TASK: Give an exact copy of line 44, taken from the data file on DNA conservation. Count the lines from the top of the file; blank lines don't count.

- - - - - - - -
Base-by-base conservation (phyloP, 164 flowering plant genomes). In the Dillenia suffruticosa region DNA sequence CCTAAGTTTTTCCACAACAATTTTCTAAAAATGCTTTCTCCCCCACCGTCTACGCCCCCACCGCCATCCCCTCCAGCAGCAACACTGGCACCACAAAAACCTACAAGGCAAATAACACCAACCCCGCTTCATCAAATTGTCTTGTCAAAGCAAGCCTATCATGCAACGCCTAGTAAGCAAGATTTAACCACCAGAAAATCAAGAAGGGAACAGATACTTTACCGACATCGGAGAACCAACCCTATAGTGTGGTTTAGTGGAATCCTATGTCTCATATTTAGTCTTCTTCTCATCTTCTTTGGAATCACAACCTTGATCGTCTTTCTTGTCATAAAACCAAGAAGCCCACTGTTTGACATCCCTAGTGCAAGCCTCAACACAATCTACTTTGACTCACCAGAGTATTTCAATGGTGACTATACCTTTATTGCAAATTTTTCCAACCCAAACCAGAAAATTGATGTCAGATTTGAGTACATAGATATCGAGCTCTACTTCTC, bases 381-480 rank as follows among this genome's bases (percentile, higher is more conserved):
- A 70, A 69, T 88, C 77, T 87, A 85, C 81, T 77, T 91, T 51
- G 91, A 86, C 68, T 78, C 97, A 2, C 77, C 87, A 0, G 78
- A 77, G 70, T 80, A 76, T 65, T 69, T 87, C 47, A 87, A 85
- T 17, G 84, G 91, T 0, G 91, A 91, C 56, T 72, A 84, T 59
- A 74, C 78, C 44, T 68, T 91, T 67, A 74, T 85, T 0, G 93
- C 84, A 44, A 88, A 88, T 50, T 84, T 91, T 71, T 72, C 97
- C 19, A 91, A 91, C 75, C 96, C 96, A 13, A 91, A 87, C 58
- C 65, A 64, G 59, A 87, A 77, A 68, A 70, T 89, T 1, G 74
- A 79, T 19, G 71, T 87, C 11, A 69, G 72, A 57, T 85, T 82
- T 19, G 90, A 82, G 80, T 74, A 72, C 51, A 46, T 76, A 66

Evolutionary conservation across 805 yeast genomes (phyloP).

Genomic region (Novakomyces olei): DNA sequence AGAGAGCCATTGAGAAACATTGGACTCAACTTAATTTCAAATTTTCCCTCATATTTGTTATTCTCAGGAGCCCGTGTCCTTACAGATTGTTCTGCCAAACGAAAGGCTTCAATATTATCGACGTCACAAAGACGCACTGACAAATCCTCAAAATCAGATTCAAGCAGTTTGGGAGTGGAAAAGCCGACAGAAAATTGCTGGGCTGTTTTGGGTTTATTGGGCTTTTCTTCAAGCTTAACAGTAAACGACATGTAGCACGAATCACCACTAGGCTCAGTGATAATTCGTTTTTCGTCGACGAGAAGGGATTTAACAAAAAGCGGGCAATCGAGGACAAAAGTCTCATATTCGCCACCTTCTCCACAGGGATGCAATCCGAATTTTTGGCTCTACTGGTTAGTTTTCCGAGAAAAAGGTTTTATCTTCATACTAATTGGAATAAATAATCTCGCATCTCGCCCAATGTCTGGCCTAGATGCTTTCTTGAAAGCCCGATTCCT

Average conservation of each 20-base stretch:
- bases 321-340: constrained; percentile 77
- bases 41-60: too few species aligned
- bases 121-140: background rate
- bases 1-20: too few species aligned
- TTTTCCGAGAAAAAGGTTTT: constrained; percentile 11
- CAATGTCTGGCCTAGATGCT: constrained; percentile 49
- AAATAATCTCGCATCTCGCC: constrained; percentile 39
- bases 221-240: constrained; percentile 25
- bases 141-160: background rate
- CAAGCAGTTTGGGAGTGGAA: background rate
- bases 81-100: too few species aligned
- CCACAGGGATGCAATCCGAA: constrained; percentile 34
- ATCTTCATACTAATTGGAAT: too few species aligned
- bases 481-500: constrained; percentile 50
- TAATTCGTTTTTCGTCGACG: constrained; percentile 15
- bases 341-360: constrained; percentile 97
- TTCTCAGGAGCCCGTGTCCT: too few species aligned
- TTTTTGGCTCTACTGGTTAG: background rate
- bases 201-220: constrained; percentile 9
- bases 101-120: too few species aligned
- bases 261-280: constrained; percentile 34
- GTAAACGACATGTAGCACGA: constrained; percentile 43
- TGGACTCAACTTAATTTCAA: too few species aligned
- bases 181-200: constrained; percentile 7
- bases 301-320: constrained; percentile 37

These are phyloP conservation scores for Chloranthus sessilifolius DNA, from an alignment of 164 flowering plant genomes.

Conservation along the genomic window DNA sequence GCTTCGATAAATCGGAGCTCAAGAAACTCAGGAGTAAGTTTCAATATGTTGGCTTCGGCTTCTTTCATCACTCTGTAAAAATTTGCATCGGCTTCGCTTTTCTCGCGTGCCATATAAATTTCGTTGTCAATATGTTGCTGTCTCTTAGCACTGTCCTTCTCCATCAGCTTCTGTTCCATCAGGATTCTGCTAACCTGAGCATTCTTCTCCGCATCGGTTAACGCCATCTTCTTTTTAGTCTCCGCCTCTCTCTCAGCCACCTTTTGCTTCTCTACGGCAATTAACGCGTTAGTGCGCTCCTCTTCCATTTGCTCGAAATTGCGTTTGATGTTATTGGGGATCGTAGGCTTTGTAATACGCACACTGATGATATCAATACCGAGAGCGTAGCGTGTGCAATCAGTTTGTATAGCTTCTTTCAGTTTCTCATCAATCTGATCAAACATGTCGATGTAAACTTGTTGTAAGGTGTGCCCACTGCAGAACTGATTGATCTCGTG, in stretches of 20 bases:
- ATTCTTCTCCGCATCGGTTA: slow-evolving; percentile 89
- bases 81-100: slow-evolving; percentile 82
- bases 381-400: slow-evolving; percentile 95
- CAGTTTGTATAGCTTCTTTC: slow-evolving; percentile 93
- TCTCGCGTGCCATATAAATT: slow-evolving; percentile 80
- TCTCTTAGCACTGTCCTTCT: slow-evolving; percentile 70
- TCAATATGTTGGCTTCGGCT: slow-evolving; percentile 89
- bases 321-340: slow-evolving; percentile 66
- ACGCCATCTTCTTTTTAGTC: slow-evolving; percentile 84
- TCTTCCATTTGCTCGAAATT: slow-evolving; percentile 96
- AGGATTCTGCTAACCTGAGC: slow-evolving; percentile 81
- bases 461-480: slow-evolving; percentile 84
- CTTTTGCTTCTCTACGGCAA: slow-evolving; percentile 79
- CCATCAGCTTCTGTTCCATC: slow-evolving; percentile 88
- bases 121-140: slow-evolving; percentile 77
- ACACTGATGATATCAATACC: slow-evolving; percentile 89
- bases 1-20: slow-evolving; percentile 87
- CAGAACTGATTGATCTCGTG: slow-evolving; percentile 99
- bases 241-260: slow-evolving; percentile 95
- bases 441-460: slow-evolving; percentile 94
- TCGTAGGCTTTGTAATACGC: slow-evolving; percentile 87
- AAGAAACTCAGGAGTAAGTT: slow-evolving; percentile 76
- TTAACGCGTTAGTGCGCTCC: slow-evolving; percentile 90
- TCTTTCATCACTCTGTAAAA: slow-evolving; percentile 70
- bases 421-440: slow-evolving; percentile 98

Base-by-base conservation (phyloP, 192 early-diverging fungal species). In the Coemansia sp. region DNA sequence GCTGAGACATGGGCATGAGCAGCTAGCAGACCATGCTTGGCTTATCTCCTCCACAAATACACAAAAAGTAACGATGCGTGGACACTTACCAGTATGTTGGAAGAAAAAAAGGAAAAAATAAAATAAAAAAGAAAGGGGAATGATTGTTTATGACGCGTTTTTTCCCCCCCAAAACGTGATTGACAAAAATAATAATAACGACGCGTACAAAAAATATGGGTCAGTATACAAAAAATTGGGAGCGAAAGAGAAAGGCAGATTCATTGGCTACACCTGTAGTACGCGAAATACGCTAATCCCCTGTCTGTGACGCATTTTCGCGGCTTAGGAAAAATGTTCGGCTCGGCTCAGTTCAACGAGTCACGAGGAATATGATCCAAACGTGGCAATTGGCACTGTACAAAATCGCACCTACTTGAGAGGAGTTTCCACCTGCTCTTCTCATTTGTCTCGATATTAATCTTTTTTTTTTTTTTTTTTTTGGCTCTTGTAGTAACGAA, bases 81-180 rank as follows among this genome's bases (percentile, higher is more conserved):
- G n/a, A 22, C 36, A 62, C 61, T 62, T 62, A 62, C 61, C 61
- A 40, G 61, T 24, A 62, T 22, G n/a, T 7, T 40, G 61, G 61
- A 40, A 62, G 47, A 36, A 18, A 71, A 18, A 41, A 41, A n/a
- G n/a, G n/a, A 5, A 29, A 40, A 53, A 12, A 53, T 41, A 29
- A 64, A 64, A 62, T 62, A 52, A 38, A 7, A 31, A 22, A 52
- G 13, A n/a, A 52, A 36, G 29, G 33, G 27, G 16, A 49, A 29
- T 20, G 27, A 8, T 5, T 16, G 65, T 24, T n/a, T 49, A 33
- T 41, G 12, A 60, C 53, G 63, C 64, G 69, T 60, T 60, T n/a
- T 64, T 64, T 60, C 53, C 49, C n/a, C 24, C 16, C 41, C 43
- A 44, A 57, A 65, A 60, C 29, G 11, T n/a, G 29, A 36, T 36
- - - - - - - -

- bases 381-400: slow-evolving; percentile 95